Keeping tarantulas as pets is a hobby that has been around for quite some time. Though many people don’t understand the fascination with the world’s largest spiders, it is still a hobby enjoyed by people, women and men, worldwide. I started my fascination in the late 1970s and have been hooked ever since. Like all pets, it is easy to become attached to them and as will all pet owners, you want the best for your charges.
When it comes to housing there are many important factors that keepers should keep in mind. First off, you want an enclosure that provides proper air flow. This is achieved with air holes not only in the top of the enclosure but also along the sides, providing very important cross ventilation. Next you want something that can be closed securely. Tarantulas are surprisingly strong and the last thing you want is for one of your pets getting out.
Depending on whether or not your tarantula is terrestrial or arboreal, you also want to be able to provide the needs of the spider, whether it be the depth of the substrate or the height of the enclosure. You then have to think about functionality. How easy is it to feed your critters with the way the enclosure is set up? When you have a lot of tarantulas, feeding time can be time-consuming and if the enclosure is difficult to work with, this will create a lot of extra work.
Finally, what is your budget? Keeping tarantulas can get very expensive. Not only are some species expensive, but you also have to feed and house them. Today, there are so many types of commercial enclosures available, some of which can also cost a pretty penny. Everyone has their personal preference and I myself use a wide variety of enclosures, everything from deli cups to Tarantula Cribs, the subject of this review.
I first became aware of Tarantula Cribs when I adopted some tarantulas from someone who couldn’t keep them anymore. The first thing I noticed was how sturdy they are. They also featured strong magnets to keep the doors closed, which to me was important. I have used other enclosures with magnets that just didn’t seem to have the same strength, though the magnets looked to same. I also found that the openings were optimal for feeding.
When I buy spiderlings, I try not to get anything smaller than a half-inch. Recently though I acquired a few species that were in the 1/8-to-1/4-inch size and knew that the normal spiderling enclosures I was using would not work, because the chances of an escape through the air holes were pretty good. I decided to get some Sling Cribs from Tarantula Cribs.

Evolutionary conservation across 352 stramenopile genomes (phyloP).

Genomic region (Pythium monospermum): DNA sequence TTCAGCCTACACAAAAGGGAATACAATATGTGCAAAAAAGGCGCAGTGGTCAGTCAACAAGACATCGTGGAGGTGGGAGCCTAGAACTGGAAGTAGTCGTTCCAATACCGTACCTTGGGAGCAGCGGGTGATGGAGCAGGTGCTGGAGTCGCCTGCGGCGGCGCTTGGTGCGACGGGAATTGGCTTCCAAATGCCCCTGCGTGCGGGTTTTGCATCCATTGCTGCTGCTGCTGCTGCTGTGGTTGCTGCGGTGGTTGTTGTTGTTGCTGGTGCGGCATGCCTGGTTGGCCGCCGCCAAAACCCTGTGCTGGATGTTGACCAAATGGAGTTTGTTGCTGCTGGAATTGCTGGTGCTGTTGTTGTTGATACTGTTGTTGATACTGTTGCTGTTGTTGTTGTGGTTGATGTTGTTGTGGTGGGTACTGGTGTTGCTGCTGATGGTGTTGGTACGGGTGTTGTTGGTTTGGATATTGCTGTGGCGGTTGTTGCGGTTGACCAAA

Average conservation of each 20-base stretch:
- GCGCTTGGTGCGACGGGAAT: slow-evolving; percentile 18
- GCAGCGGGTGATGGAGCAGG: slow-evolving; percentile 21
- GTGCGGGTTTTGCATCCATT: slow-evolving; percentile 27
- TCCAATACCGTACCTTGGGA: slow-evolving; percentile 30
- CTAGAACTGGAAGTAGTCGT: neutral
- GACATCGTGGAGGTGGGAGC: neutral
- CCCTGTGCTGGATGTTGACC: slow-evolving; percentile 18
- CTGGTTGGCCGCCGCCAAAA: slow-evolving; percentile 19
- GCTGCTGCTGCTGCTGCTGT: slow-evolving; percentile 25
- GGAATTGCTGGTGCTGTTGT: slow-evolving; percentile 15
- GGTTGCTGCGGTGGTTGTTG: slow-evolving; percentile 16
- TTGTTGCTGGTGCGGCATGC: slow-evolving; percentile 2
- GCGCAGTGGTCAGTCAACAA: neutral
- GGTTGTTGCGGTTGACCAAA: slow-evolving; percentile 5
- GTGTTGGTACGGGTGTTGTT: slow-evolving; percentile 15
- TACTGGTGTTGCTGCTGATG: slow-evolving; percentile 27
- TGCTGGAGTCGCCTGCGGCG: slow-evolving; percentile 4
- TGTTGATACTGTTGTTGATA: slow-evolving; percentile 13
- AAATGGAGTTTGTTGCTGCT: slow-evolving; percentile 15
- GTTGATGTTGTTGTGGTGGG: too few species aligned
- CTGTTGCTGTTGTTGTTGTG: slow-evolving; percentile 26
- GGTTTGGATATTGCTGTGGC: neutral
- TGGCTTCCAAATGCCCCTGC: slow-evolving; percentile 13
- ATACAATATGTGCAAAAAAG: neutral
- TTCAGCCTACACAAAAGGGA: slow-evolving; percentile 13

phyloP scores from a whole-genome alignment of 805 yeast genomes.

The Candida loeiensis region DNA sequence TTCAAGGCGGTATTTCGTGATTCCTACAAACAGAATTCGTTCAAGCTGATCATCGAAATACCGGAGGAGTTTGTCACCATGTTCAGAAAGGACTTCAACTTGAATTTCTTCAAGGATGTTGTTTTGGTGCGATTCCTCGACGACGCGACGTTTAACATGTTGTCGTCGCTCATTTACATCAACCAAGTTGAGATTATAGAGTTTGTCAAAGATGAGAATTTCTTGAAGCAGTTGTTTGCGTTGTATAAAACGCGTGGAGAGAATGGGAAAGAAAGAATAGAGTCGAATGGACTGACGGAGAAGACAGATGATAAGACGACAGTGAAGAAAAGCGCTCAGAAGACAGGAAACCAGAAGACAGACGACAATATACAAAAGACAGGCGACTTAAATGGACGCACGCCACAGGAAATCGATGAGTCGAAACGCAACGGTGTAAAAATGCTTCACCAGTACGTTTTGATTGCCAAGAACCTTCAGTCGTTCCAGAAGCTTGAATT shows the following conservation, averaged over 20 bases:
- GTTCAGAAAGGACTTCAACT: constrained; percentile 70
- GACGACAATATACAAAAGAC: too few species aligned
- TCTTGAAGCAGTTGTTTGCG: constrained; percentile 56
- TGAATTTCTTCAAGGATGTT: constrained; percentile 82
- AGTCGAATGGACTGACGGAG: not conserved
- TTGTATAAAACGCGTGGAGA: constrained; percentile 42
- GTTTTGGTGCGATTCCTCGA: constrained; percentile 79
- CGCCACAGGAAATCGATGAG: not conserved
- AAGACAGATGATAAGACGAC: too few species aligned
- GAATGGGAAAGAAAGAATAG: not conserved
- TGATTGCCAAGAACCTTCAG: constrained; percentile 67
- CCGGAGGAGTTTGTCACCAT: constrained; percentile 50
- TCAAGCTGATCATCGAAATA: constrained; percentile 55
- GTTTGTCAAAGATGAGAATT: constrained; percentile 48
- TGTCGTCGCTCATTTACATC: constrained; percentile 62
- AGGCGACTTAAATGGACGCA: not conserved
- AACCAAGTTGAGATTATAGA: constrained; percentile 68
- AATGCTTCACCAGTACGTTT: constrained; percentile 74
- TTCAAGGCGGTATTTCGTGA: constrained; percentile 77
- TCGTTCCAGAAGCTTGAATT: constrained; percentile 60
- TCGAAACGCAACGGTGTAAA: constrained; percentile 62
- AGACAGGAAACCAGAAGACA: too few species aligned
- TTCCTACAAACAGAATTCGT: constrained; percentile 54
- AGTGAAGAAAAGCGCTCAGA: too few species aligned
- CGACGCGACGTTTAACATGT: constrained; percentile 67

My order arrived very quickly, and everything was professionally packaged. The Cribs themselves were individually bagged and boxed as well, which I thought was awesome. The heavyweight box offered more protection while being shipped. It was also obvious right away that the Sling Cribs were going to be perfect for my needs.
Since I had both terrestrial and arboreal spiderlings to house, the design of these enclosures worked for both. For the terrestrials, I used more substrate and for arboreals, less substrate but also a piece of cork bark at an angle. Because these open from the top, I left space between the top of the cork bark and the top of the lid. The last thing I want is for the spiderling to incorporate the lid into their nest building.
There are also plenty of .05″ air holes, providing the much-needed cross-ventilation I mentioned earlier. Lastly, the magnets on the lid are very strong, guaranteeing no unwanted escapes. For my needs, I could not have chosen a better enclosure. Though Tarantula Cribs tend to be more expensive than other enclosures out there, you definitely get what you pay for. Their quality is excellent, and the crystal-clear acrylic is a step up from most enclosures by other suppliers.
Tarantula Cribs are a great way to show off your collection while keeping them safe and healthy. When looking at my tarantula collection, the Cribs draw your attention right away and are stand outs. I definitely will be acquiring more of these enclosures as to me, they are well worth it.
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